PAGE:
# Stencil

The stencil is used to apply solder paste for surface-mount devices to the pads of the PCB. Stencils from plastic materials such as Mylar can be produced in a fablab using a laser-cutter. However, professional stainless steel stencils offer better quality and can often be ordered together with the PCB from the same manufacturer. So the effort for self-made stencils might not be worth it.

This chapter explains how to produce or order a stencil, which will afterwards be used in the SMD soldering chapter to apply the solder paste.

# Plastic (self-made)

A laser cutter uses a focused high power beam to cut materials or engrave surfaces. Similar to a 3D printer or a CNC machine the laser beam is moved along two axes by a motion controller.

Below video shows the stencil cutting process using a 60 W Epilog Zing laser cutter.

The following paragraphs provide some details about suitable file formats, materials and laser cutter settings.

# SVG file preparation

Most laser cutters accept SVG format, which can be exported by most PCB design software. In KiCad, the process is analog to exporting a gerber file as explained in the PCB production chapter.

The new file is a vectorized graphic in SVG file format. It can be opened and modified if needed with standard vector graphics processing tools like Inkscape (opens new window).

In order to be used by the laser cutter, the SVG file must be converted into machine code. For mentioned Epilog Zing, the open source software VisiCut (opens new window) can be used.

# Suitable materials

There are some suppliers for custom-made laser-cut stencils from Mylar material. This material has a comparatively high melting point and is quite thin. However, we didn't find ideal settings during testing to avoid melted corners around the pads, as shown in Figure 1.

The two most important parameters to determine if only the surface of a material is engraved or if the material is cut through are:

  • Power of the laser beam
  • Speed of the beam

The higher the power of the beam and the longer the beam stays at one place, the deeper the beam cuts into the material. If the parameters are not correct, the beam will not cut through the material or even burn the material. Also note that different materials need different parameters to achieve the desired cut or engrave. Tests showed that coated paper from glossy magazines or a material called Mylar are a good choice for laser cutting the stencil. To find the right parameters for laser cut machine you need to perform some test cuts with different power and speed settings. Use the laser cutter template to conduct some tests by varying speed and power with a piece of material of your choice. The following parameters were used in the test shown in Figure 1:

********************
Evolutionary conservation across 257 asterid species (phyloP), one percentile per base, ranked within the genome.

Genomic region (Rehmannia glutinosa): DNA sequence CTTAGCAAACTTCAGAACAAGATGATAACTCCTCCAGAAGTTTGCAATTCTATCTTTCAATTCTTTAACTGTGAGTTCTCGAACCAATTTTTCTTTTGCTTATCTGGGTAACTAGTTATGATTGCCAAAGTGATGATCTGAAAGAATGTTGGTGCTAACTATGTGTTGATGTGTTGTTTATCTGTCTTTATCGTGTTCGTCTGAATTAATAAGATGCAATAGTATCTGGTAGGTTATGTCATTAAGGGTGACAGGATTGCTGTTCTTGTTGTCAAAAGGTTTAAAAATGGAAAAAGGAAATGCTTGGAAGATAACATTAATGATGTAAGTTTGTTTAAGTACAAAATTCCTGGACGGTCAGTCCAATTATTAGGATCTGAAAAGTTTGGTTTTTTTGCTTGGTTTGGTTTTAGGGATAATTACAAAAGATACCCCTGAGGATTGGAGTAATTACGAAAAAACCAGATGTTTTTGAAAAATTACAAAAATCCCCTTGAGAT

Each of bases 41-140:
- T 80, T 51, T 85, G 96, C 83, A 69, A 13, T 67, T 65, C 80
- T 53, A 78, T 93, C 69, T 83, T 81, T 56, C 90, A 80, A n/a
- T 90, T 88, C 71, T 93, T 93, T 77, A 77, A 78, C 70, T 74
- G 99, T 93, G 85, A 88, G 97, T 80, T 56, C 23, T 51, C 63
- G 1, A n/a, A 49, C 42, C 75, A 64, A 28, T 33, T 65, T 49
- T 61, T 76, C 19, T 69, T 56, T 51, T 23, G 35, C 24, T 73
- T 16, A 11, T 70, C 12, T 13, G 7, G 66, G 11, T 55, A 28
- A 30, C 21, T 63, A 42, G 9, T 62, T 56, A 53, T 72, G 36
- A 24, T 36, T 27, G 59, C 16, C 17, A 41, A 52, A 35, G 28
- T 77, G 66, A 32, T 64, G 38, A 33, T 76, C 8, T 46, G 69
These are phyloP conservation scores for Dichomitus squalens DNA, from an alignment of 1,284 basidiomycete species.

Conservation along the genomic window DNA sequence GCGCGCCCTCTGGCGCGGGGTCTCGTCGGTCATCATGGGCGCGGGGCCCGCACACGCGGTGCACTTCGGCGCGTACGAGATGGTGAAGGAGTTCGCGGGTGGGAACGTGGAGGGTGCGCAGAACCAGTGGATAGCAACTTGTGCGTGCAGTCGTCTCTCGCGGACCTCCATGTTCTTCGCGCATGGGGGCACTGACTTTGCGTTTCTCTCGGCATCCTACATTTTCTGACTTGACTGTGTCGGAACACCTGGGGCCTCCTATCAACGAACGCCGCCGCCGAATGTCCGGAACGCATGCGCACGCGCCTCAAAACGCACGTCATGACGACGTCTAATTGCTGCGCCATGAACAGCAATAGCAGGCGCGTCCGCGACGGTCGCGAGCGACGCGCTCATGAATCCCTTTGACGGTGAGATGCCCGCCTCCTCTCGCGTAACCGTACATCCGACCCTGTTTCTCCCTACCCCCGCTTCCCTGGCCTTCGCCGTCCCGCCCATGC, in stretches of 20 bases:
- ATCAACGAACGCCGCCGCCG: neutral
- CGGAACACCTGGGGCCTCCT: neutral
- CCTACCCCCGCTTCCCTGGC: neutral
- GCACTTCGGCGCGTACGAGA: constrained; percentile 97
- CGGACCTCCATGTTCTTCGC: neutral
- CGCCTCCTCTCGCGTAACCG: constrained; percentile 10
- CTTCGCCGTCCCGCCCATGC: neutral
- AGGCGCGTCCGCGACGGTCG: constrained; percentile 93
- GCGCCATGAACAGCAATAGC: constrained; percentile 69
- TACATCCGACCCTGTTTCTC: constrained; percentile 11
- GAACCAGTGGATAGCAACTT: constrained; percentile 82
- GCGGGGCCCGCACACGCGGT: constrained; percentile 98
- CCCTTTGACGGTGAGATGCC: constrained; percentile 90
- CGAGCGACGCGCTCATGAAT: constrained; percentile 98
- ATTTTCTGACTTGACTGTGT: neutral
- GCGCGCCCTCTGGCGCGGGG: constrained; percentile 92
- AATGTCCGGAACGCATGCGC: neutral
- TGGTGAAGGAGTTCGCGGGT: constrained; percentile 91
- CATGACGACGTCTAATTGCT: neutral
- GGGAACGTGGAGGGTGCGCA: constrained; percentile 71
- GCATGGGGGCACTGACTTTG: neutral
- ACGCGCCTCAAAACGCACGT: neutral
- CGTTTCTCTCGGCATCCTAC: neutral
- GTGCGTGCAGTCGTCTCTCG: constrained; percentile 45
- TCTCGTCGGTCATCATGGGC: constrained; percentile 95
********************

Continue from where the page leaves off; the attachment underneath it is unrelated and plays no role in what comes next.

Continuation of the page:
1. 10% power, 100% speed
  2. 5% power, 100% speed
  3. 4% power, 100% speed
  4. 4% power, 50% speed
Laser cutting test with different parameters for Mylar material
Figure 1. Laser cutting test with different parameters for Mylar material.

In this example, the parameter set of test no. 2 was used to laser cut the stencil. The final result is shown in Figure 2.

In test no. 1, the fine bridges on the left side of the test cut are connected due to too much power. Tests no. 3 and 4 show that the power was not high enough to cut through some spots of the material.

Fitting the stencil onto the PCB
Figure 2. Fitting the stencil onto the PCB.

As an alternative material for only 1-2 PCBs, coated cardboard paper can be used.

Before testing alternative materials, make sure they are suitable for laser-cutting in general and don't create harmful gases when they are burnt.

# Stainless steel

Stainless steel stencils offer much tighter tolerances than self-made plastic stencils and are recommended for assemblies with small pin pitch parts.

Figure 3 shows a stainless stell stencil together with the matching Libre Solar BMS board.

Stainless Steel Stencil
Figure 3. Stainless Steel Stencil.